While Henry probably enjoyed his food and grew quite fat in his later years, the fact was that for much of his life he was quite athletic and reasonably fit. It's not likely he gorged himself in the way he's shown doing in the movies.
#13
Old 04-19-2004, 11:24 AM
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Quote:
Originally Posted by lissener
Besides, ever try to eat a turkey leg like a chicken leg? it's so full of nearly bone-like cartiledge and tendons that it's nearly impossible.
I do this very frequently. The tendons are only on like a third to a half of the leg, and easy to pick through, I find find.

I usually cook them by boiling them, so maybe that might even loosen it up a but. But I've eaten them baked too, and don't remember having any trouble. A bit messy, though.
#14
Old 04-19-2004, 11:49 AM
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Actually, the whole "fat-ass glutton" image of Henry VIII is a bit of a myth in itself. Henry was slim and trim for most of his life; he broke his leg (badly) towards the end of his life after being thrown from a horse and led a much more sedentary lifestyle after that. So while the image of him as a fat, gluttinous pig is true, it's not really complete. By all accounts, his was apparently quite handsome before the accident.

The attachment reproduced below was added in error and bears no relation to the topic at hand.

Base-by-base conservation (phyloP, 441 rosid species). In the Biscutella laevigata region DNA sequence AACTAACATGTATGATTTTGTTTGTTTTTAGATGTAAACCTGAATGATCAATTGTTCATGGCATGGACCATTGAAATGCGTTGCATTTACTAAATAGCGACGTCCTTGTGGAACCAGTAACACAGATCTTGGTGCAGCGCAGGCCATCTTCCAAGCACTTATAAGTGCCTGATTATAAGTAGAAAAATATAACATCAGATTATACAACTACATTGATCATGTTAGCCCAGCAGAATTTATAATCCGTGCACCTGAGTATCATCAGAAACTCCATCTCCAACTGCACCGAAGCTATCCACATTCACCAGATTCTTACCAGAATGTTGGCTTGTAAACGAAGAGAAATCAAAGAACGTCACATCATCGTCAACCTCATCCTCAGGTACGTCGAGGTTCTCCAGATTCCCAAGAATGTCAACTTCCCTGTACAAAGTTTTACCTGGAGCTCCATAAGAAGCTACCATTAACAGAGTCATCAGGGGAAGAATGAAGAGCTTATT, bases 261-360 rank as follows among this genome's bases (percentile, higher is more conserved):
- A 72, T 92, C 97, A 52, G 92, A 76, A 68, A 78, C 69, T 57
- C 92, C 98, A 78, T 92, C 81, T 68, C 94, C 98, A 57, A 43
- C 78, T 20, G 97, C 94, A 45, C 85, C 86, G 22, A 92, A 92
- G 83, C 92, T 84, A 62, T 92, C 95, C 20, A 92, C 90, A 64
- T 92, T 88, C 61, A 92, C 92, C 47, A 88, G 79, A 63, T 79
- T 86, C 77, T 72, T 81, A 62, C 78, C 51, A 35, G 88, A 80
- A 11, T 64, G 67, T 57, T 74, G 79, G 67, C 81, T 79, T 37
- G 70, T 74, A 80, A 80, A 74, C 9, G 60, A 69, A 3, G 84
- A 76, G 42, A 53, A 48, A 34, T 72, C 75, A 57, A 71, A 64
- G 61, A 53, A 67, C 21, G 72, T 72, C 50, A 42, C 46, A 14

#15
Old 04-19-2004, 05:55 PM
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Quote:
Originally Posted by APB
Unsurprisingly, none of this had anything to do with Henry VIII's actual dining habits. At that date, serious research on the culinary history of the Tudor court had barely begun.
Squeeze me?

Yes it has...very definitely on both sides of the pond. There are a number of people who have done a lot of research on the matter. Just because it doesnt hit CNN doesnt mean it isnt going on...and if you want to get your toes wet, I know where you can score Cariadoc's 2 volume set of reprints of most 'cookbooks' from about 1200 ad to 1700 ad that are out of print...

http://wealddown.co.uk/dawn-of-tudor-cooking-2.htm
http://godecookery.com/mrcookwr/mrcookwr.htm
http://florilegium.org/
[on the last page, look at any of the foods entries, or go directly to the discussions on cookbooks, feasts in period, or in a pinch send the webmaster a quick email, he is a spiffy guy .. I camp with him every summer for the Pennsic Wars=)]
#16
Old 04-19-2004, 08:05 PM
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Quote:
Originally Posted by aruvqan